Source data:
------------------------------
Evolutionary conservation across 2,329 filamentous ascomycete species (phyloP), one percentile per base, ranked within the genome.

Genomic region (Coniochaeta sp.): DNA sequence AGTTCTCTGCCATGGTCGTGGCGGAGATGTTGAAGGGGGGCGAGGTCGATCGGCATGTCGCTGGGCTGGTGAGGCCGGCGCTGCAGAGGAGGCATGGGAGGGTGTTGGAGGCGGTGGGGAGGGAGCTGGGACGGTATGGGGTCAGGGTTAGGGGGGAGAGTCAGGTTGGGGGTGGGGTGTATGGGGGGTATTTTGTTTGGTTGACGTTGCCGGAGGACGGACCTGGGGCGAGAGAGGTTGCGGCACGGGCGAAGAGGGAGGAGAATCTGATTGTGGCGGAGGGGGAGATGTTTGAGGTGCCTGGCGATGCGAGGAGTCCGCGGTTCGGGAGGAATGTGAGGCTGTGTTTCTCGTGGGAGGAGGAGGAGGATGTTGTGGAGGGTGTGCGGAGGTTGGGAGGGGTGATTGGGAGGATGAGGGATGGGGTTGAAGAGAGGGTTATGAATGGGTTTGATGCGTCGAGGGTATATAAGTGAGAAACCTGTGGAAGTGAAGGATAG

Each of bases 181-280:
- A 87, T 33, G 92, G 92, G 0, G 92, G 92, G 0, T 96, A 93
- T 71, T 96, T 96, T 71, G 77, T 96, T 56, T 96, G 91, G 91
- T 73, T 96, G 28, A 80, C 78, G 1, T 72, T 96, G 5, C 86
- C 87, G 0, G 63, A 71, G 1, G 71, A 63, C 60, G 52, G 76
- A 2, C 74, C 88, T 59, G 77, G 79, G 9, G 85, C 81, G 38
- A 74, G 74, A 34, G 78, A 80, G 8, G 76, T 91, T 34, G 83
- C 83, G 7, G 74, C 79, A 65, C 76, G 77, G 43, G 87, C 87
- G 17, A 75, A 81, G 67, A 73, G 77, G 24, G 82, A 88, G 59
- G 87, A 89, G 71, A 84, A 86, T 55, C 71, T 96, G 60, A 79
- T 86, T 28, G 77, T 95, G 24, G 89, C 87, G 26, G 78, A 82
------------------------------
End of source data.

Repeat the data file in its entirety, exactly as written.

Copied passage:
Evolutionary conservation across 2,329 filamentous ascomycete species (phyloP), one percentile per base, ranked within the genome.

Genomic region (Coniochaeta sp.): DNA sequence AGTTCTCTGCCATGGTCGTGGCGGAGATGTTGAAGGGGGGCGAGGTCGATCGGCATGTCGCTGGGCTGGTGAGGCCGGCGCTGCAGAGGAGGCATGGGAGGGTGTTGGAGGCGGTGGGGAGGGAGCTGGGACGGTATGGGGTCAGGGTTAGGGGGGAGAGTCAGGTTGGGGGTGGGGTGTATGGGGGGTATTTTGTTTGGTTGACGTTGCCGGAGGACGGACCTGGGGCGAGAGAGGTTGCGGCACGGGCGAAGAGGGAGGAGAATCTGATTGTGGCGGAGGGGGAGATGTTTGAGGTGCCTGGCGATGCGAGGAGTCCGCGGTTCGGGAGGAATGTGAGGCTGTGTTTCTCGTGGGAGGAGGAGGAGGATGTTGTGGAGGGTGTGCGGAGGTTGGGAGGGGTGATTGGGAGGATGAGGGATGGGGTTGAAGAGAGGGTTATGAATGGGTTTGATGCGTCGAGGGTATATAAGTGAGAAACCTGTGGAAGTGAAGGATAG

Each of bases 181-280:
- A 87, T 33, G 92, G 92, G 0, G 92, G 92, G 0, T 96, A 93
- T 71, T 96, T 96, T 71, G 77, T 96, T 56, T 96, G 91, G 91
- T 73, T 96, G 28, A 80, C 78, G 1, T 72, T 96, G 5, C 86
- C 87, G 0, G 63, A 71, G 1, G 71, A 63, C 60, G 52, G 76
- A 2, C 74, C 88, T 59, G 77, G 79, G 9, G 85, C 81, G 38
- A 74, G 74, A 34, G 78, A 80, G 8, G 76, T 91, T 34, G 83
- C 83, G 7, G 74, C 79, A 65, C 76, G 77, G 43, G 87, C 87
- G 17, A 75, A 81, G 67, A 73, G 77, G 24, G 82, A 88, G 59
- G 87, A 89, G 71, A 84, A 86, T 55, C 71, T 96, G 60, A 79
- T 86, T 28, G 77, T 95, G 24, G 89, C 87, G 26, G 78, A 82